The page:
Boundary Line Agreement California

In court, the court found that the fence was not the border according to the doctrine of the border by agreement, and significantly that the accused would not suffer a « significant loss » if the fence was moved to the actual border. The court then found that the applicants are entitled to silent titles on the basis of the actual border. The definition of a controversial border includes a complex right in California. When a border dispute is brought to light, it is wise for an involved property owner to consult an experienced real estate lawyer who has already looked into border disputes. In California, the law involved in border disputes is extremely complex and contained in both state and state jurisprudence (judges or common law). Although Bryant`s evidence was not sufficient to meet the requirements of the Agreed-Boundary Doctrine, the California Supreme Court rejected a significant restriction on the Agreed-Boundary Doctrine. In particular, the Tribunal rejected the allegation that the Agreed Boundary doctrine could only apply in cases where legal descriptions do not determine where the true limit lies. (Bryant at 54) The Court found that the application of such a restriction would disrupt long-term agreements on the application of the Agreed Boundary doctrine. However, if the parties are unable to negotiate a border agreement, they may end up in court in a tacit title trial or other type of ownership action.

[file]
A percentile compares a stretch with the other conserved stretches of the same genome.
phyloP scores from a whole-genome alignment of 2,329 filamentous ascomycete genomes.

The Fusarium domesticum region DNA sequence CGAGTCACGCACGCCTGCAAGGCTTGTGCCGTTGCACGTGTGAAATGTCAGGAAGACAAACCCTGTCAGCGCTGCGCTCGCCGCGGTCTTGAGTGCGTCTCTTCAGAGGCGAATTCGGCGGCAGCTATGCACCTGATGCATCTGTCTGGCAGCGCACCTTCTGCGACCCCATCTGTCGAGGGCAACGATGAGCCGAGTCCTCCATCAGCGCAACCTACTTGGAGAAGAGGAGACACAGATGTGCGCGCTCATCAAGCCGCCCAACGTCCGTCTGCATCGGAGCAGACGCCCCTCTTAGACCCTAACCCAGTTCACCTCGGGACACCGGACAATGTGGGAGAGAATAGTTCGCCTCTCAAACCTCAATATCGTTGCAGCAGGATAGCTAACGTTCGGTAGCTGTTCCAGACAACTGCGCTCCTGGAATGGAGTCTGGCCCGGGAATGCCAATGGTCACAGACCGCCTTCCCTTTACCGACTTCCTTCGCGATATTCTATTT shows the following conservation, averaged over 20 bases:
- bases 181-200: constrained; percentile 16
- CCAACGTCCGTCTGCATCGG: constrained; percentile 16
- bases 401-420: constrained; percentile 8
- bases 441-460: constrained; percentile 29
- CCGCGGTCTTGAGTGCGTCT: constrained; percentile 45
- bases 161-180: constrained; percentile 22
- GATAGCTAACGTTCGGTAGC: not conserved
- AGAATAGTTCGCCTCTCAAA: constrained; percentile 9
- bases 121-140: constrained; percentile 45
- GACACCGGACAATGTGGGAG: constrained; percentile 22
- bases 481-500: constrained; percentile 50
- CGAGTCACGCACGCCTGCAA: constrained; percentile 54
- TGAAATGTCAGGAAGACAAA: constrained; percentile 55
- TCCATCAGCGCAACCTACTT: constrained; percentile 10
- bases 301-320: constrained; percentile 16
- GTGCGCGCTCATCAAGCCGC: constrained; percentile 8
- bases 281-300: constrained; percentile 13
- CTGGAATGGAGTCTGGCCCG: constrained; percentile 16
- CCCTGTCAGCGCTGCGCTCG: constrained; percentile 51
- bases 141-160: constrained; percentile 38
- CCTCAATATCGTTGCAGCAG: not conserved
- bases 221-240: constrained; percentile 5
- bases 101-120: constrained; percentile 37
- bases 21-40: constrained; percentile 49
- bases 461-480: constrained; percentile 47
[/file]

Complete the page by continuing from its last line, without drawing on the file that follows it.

In one way or another, it is essential to obtain competent legal assistance for both negotiations and disputes. California`s border law dictates the types of evidence to be considered in determining a true line of ownership and the relative strength of different types of evidence. The real estate owner`s lawyer may give his opinion on such evidence and, if necessary, will review and gather other investigations, including the conduct of historical research on titles and surveys and the commissioning of new professional surveys. The teaching of the border by agreement requires that there be (1) uncertainty as to the true border, (2) an agreement between the co-owners that determines the line and (3) acceptance and tolerance in line for a period corresponding to the statute of limitations, or in such circumstances that a significant loss would be caused by a change of position. Ernie v. Trinity Lutheran Church (1959) 51 Ca.2d 702, 707; Bryant v. Blevins (1994) 9 Cal.4th 47. Martin Court, while not questioning the validity of the doctrine, indicated that it should not be applied if there is no evidence that neighbouring owners have entered into an agreement that has left a boundary within which the boundary can be established on the basis of a document or other legal document.